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The CatalystConversations on Mental Health
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Don Davies, NDP health critic and member of Parliament for Vancouver-Kingsway, has long known the value of essential workers.
“My youngest daughter is 25, and she has diverse needs,” he explained, from his home in Vancouver where he’s been working remotely since the onset of COVID-19. “She works at the local grocery store, and nothing was going to stop her from doing her duty — not even a pandemic.”
Davies said that while the decision to continue working was entirely hers, as a parent he felt a natural unease. “We went over the risks, of course, but her job is extremely important to her. She thrives on routine and likes the social aspect. But more than that, she’s proud of her contribution, and that really gives her a sense of self-worth.”
Yet, as Davies is quick to point out, as a society we’ve devalued the contribution of essential work for far too long. “Whether it’s support workers in long-term care homes, food delivery people, or grocery store clerks like my daughter, as a collective, we’ve taken them for granted. I hope that a silver lining from COVID-19 will be the realization that these jobs are the opposite of menial. They are, without doubt, the most important.”
As far as Davies is concerned, this is just one of the many truths COVID-19 has revealed for us.
“The irony isn’t lost on me that it’s taken a physical health threat to expose the lack of affordable mental health care in this country. We are rightly proud of our doctor and hospital coverage. But now we have an opportunity to ask ourselves, Have we been operating in a stagnant 20th century system of care? Is this the moment in history to reimagine something that will serve us better over the next 100 years?”
Davies is confident that this shift in our mindset can go further than health care. He sees the shake-up born from the pandemic as a once-in-a-generation opportunity to challenge outmoded thinking across the board.
“Take workplaces, for example,” he said. “For so long many traditional sectors have resisted being more accommodating or offering work-from-home arrangements. Yet we’re seeing that people are often more productive with the added time and flexibility that comes from working at home. Of course, that’s not to downplay the reality of coping with double-duty for those with kids. But more generally speaking, I think this pandemic could revolutionize how and where we work.”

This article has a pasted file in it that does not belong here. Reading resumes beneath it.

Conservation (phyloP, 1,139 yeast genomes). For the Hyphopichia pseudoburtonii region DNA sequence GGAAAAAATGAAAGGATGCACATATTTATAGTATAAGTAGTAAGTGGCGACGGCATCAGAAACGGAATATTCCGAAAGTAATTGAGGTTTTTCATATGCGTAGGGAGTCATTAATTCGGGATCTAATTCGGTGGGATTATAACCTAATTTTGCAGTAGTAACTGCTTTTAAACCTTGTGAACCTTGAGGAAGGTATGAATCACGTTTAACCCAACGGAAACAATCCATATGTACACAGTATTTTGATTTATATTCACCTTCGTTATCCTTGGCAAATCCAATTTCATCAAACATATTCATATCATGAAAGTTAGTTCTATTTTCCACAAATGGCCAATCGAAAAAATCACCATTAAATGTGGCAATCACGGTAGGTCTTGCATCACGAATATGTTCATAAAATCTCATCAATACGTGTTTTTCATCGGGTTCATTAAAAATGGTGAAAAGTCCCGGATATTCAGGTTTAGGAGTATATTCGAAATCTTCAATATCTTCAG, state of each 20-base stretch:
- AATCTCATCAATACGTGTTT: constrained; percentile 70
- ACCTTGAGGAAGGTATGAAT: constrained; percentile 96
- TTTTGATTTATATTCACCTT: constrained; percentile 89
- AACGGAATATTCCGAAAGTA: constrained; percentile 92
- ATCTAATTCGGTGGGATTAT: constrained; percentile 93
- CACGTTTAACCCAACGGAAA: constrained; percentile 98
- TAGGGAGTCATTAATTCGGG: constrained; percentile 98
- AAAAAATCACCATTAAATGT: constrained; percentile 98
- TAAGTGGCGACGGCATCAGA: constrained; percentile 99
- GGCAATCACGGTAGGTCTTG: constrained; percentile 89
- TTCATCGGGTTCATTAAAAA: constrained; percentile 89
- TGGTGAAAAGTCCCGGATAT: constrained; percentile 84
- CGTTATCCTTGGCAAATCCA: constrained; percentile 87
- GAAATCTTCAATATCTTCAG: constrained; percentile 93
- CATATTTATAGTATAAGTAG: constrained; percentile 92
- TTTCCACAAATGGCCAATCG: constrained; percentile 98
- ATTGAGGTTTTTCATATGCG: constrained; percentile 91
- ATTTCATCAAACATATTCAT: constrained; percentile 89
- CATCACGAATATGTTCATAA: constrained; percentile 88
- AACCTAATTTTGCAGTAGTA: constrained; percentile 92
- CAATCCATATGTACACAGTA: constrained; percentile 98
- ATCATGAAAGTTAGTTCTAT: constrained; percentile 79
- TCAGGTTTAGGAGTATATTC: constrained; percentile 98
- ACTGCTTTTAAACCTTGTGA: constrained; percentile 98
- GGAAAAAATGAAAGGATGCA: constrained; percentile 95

Davies has long been an advocate of the mental health benefits of a four-day work week and is convinced that progressive policies have the opposite effect than what many fear.
“The work we do shouldn’t be measured by how many hours we’re chained to a desk. It should be tied to outcomes. The more inspired you are to do your work, the quicker you’ll complete it, and the better it will be.”
Davies points to the rapid and innovative response to create virtual mental health services as an example of where inspiration and productivity have converged to make lightning-speed progress.
“We’re seeing a willingness, across jurisdictions, to jump in with both feet. We are seeing accomplishments take shape in weeks, versus the months or years that we’ve gotten used to.”
Overall, Davies is tremendously optimistic. That’s not to say he doesn’t acknowledge the very real concerns he has about re-opening the economy and how much we still have to learn about COVID-19.
“But if COVID has exposed our flaws for all to see — our lack of respect for essential workers, our patchwork of mental health services, our archaic attitude toward how we work — then it has also given us the extraordinary gift of opportunity.”
As he points out, you can’t fix problems if you refuse to see them.
“Let’s see what we can do with our eyes wide open.”
The easy-to-remember three-digit number for suicide crises means that people in need of immediate support can call or text for help.
In this fourth and final piece in the series, we explore the costs of therapy and the financial decisions people make when seeking help.
A lack of economic awareness or control over one’s finances can have long-term impacts. We look at the link between intimate partner violence and money in the third article of our series for Financial Literacy Month.
The lack of housing options brings its own kind of homesick feeling. We look at the link between housing and health in the second of the series for Financial Literacy Month.